Light and White

FrontHiBetter_4d7966d4f2d50-lightboxOnce on board I reflected on how absurd my situation was. I was on my way to Northern Ireland to collect an 18-year old car I had never seen before. Then I was planning on driving it over 600 miles home through Scotland in one day. In fact, I wasn’t going in totally blind. I had talked to the current owner, a member of the MX5 Nutz forum, and also had a fully RAC inspection carried out informing me that everything was shipshape. The inspector did highlight the very low, firm ride and ‘violent’ induction noise, and seemed slightly taken aback with my delight at the news!

I was collected from Belfast International and spent the morning looking round the car on the owner’s ramp, before taking it for a comprehensive test drive amongst beautiful scenery. I took one corner at close to a ton, the car cornering perfectly flat, Bridgestone semi-slicks clawing into the road. Feeling pretty happy with myself, the owner turns to me and remarks “I’ve taken that at about 140 in my [turboed] MX5.” The cash was handed over, and the owner took me for a bite to eat before I set off for the Larne to Cainryan ferry crossing. We had got carried away talking over lunch and I was now cutting things very fine, giving me just 30 minutes to cover the 30 miles to the ferry terminal.

The drive to the ferry was fantastic. It had turned into a beautiful day, the spring sun draping the mountainous scenery with a golden blanket. I really had to press on, overtaking whenever I came across another car and revelling in the gargling sound of the individual throttle bodies. I already knew I was going to seriously enjoy this car!

I had approximately 5 miles remaining and about 10 minutes in hand. I came round a corner that was like the slide on a helter-skelter round a mountain and my heart sank. Roadworks. Red light. Not just a small stretch either; I couldn’t even see the other side. 5 minutes later the lights shifted to amber and I planted my right foot. I negotiated the maze of the ferry terminal and pulled up to the gate for the ferry. As I pulled on the handbrake, I saw the ramp lift and I realised I was well and truly f**ked!

Thankfully the ferry staff booked me onto the 4pm crossing. However, I still had 600 miles to go from Cairnryan to Berkshire. It was 6pm when we touched down in Scotland, so my ETA was around 2am – still fairly realistic. My little white Eunos was first off the ferry and once again I pinned the throttle to the floor and roared off into the night.

A precautionary glance at the fuel gauge showed a quarter of a tank, so there was no reason to stop at the Cairnryan Esso. Pressing on, I caught a set of tail lights that I gained on slower than expected. It was a Jaguar XKR, and we blasted along the undulating coastal A75 towards Carlisle. About 45 miles later we were still going, when the road straightened and I squeezed the throttle yet again. This was greeted with a strange splutter, and then power ensued. I tried to put it down as being a common foible of a near 20-year old engine (despite being rebuilt in Japan just 5 years previously), especially as the fuel gauge was still reading a quarter of a tank.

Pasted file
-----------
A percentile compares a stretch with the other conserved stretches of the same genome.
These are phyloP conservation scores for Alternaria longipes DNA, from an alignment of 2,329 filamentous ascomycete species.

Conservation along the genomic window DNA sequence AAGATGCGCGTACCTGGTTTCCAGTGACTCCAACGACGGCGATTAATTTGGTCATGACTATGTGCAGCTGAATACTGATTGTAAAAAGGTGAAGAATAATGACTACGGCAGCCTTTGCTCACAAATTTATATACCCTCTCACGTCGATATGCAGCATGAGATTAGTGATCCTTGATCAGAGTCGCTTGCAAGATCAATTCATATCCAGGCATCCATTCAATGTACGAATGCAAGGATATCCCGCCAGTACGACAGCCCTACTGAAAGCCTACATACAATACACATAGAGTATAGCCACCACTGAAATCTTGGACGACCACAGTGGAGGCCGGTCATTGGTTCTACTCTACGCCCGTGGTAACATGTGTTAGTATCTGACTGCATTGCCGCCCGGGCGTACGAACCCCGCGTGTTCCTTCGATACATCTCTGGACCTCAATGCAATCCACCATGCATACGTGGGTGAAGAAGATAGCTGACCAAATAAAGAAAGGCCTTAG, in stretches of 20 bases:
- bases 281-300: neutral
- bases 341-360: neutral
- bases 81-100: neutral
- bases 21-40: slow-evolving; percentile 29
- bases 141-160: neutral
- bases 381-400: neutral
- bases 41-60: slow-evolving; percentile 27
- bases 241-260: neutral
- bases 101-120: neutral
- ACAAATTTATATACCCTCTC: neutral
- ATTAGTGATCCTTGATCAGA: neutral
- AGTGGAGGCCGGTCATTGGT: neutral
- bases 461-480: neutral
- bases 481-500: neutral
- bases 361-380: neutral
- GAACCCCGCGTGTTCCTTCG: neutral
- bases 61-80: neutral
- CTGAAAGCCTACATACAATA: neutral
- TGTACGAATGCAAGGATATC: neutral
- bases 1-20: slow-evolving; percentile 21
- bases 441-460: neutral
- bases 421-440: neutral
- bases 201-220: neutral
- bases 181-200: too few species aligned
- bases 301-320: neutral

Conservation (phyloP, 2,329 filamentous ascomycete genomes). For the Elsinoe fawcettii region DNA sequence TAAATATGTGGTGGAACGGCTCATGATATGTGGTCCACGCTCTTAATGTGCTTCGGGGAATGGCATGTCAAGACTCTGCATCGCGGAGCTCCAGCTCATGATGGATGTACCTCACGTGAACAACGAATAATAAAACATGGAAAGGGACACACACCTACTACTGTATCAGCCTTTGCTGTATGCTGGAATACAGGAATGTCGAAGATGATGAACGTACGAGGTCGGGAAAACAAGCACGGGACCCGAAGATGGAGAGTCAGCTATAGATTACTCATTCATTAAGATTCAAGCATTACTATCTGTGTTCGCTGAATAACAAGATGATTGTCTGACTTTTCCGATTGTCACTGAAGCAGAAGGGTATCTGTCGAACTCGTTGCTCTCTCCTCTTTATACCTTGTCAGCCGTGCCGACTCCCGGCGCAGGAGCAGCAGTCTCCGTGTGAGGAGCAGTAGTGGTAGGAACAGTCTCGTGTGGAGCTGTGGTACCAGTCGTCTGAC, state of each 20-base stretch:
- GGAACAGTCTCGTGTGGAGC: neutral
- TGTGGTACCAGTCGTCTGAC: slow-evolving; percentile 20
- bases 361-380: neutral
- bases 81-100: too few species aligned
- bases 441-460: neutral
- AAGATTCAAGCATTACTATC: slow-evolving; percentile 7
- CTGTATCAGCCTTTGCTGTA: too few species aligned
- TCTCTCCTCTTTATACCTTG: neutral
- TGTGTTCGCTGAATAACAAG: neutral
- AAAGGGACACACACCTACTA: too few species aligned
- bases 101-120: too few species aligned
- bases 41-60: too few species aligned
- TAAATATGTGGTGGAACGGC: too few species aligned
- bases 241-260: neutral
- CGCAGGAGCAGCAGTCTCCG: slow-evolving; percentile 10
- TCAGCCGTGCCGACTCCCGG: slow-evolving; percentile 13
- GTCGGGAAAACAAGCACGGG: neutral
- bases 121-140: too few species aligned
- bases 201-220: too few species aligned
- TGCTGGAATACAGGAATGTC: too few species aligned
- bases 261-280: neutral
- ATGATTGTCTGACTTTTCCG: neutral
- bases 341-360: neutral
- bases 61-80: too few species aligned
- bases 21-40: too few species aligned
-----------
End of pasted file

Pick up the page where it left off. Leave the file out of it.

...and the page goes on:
Ok, I was a little suspicious of the gauge, seeing as since the first check we had gone 45 hard miles and it had not budged. Maybe these 5’s are more economical than I first thought, I hoped. How wrong I was. Five minutes later I was sat on the side of the A75, in Scotland, in a location the metaphor ‘the middle of nowhere’ was designed for. It was early spring and all I had for warmth was a hoodie – a week later they had one foot of snow! Thankfully my RAC membership rescued me and two hours later a bloke appeared with 10 litres of fuel. However, I still had 45 miles to go, no fuel gauge and what has turned out to be a seriously thirsty MX5 (it had averaged about 20mpg over the last year, due to a poor engine map). I pulled into Tesco Dumfries and filled the tank with precisely 40 litres of fuel. For reference, the MX5 has a 40-litre tank; I had just made it on hope and fumes.

By this point I was so far off schedule that I booked into a basic hotel. A hot shower and a comfortable bed felt like nirvana after a long and eventful day. Another 4am alarm brought me back down to earth. Luckily I had the presence of mind to grab a can of de-icer the night before, allowing me to continue back to England and ultimately home. Six uneventful hours of motorway later, during which I could only listen to Radio 2 due to the Jap-frequency radio, I pulled onto my driveway.

My overall impression of the car was one of relief and excitement. Bar the faulty fuel gauge it appeared to be a peach: rust free, exceptional handling and an engine note to die for. I did have a few modifications planned, including: replacing the double-din Japanese radio with something smaller with iPod connectivity, adding filter socks to the intake trumpets and sorting out a number of minor interior niggles. For the real anoraks, I’ve put a current spec list below:

1.6 NA6C rebuilt by RS Aizawa Japan in 2005
RS Aizawa Individual Throttle Bodies
Cusco engine damper
Cusco oil catch tank
Full HKS Silent Hi-Power exhaust (inc. decat)
Unknown SS exhaust manifold
Unknown camshafts (8500rpm + rev limit)
HKS Fcon V-Pro Gold ECU

Ohlins coilover suspension
Cusco front strut brace
Unknown half-cage/roll bar
Chassis bracing
15” RS Watanabe wheels
Uniroyal Rainsport 2 195/50 15 tyres or
Bridgestone RE01-R semi-slicks

Momo race wheel
Cobra Imola 2 seats
Kenwood headunit
Pioneer component speakers




Robbie Birkhead